Wash the spinach leaves under running water thoroughly. Roughly tear the spinach with your hands and keep aside.
Wash all the vegetables with water and then peel the potatoes, radish and carrots and cut them into one inch cubes. The cauliflower florets should also be of medium size. CUt the brinjals a little larger. Cut the ends of the flat beans and then cut them into one inch and a little more of length.
In a frying pan or a kadai, preferably, add 2 tsp of oil and when the oil has heated up (not too high), fry the boris on a medium heat till they are golden brown. Using a slotted spoon take the bori s out and keep them aside.
In case you do not have bori, skip this above step and start from the next step. In that case, you will need only 2 tsps of oil.
Add 2 tsps of oil to the kadai and when it is hot, ass the bayleaf and dried red chili. Then add the cumin seeds and finally the heeng. Stir it around till the cumin seeds start to brown and at that point, add the potatoes, cauliflower and radish.
Sprinkle some salt and stir everything for two to three minutes of high flame. Afterwhich, cover and lower the flame and let it cook for five minutes.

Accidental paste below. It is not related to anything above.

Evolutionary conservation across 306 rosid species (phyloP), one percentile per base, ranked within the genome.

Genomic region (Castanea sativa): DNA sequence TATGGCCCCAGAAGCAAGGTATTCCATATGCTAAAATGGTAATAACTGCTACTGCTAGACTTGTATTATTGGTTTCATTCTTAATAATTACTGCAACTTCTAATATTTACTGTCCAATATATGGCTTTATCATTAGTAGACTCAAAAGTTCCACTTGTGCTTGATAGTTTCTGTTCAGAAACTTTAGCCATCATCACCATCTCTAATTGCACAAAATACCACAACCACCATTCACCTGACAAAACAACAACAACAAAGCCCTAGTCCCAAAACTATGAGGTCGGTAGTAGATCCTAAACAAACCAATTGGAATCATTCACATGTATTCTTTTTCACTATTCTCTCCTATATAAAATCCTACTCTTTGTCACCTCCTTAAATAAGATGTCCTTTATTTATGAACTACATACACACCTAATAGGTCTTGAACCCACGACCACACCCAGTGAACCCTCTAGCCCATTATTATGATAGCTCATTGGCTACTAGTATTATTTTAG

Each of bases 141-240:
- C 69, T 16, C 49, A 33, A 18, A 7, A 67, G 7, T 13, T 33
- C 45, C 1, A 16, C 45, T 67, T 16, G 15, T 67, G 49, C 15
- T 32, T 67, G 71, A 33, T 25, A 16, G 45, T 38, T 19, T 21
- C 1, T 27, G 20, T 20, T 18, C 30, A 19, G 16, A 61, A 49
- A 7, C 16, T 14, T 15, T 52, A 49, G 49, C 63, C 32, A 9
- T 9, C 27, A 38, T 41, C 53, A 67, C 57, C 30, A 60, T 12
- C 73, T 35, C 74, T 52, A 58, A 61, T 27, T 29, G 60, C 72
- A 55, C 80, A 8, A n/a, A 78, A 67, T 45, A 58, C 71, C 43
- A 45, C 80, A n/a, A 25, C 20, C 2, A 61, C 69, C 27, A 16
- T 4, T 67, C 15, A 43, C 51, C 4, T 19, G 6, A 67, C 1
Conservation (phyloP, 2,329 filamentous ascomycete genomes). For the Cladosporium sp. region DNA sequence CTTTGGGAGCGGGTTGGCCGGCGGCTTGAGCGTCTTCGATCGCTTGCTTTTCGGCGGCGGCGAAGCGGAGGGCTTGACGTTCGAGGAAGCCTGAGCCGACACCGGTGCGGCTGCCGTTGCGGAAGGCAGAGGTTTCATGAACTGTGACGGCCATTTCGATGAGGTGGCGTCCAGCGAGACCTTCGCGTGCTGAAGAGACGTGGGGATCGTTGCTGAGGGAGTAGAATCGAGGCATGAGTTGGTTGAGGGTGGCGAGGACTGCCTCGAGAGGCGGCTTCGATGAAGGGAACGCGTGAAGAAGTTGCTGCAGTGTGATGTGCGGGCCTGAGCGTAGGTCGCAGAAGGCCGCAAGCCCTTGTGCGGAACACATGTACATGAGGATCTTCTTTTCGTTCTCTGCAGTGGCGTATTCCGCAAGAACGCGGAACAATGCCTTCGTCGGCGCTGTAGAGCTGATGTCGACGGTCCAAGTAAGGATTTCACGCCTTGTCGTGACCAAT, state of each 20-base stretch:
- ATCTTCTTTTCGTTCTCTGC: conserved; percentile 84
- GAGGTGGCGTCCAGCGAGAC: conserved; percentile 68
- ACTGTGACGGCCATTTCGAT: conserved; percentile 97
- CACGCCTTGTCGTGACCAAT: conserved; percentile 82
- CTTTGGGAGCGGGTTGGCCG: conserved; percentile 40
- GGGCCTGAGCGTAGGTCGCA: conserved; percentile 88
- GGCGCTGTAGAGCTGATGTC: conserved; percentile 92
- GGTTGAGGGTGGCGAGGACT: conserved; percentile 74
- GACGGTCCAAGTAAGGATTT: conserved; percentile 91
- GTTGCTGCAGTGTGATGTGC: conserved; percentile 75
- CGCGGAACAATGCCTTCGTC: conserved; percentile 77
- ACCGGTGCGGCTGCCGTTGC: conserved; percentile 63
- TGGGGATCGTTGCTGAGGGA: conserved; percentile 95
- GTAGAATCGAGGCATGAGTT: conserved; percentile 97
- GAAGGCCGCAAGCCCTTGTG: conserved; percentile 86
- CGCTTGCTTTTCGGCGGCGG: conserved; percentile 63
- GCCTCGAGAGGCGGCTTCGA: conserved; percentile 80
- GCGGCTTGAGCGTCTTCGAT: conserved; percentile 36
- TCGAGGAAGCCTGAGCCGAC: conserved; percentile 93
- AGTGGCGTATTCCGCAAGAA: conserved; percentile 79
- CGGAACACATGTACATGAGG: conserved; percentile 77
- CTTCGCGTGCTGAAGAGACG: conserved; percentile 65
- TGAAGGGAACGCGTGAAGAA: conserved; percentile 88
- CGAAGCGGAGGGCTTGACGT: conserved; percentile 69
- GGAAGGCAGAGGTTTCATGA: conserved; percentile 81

Remove the cover and add the carrots. Stir once again and sprinkle a little bit more of salt if required.
Cover once again and let eh vegetables cook in its own juices for 5 to 8 minutes. Then add the flat beans and the green peas. Half way through the cooking of the vegetables, ass the brinjals.
Sprinkle some water from time to time so that nothing sticks to the bottom. The vegetables should also cook uptil a point they are soft and still holding proper shape.
When the vegetables are almost done, add the grated ginger. Add sugar and adjust the seasoning if required.
Let the vegetables simmer in the water over a medium heat. Add the torn spinach leaves, the bori s and finally slit green chillies and top with ghee.
The quantity of liquid you want in the dish is upto you. Add more if you want a very soupy jhol.
Spinach leaves don’t take long to cook. At the end you may sprinkle some gobindobhog rice flour. It adds to the fragrance of the jhol.
Turn off the heat and serve it with rice or just as it is in bowls.
In case you are using matar shaak, do not use heeng. Everything else remains the same. Matar shaak has a very delicate flavour and it does not require any amount of cooking. Just add in the end and turn of the heat. The leaf cooks in residue heat.
The rice flour in the end is also optional. It adds a light fragrance and a little bit of body to the soup. You can, alternatively, add some aata for body. In that case, the colour of the soup becomes little translucent. Or you may not add anything and have a very clear golden soup.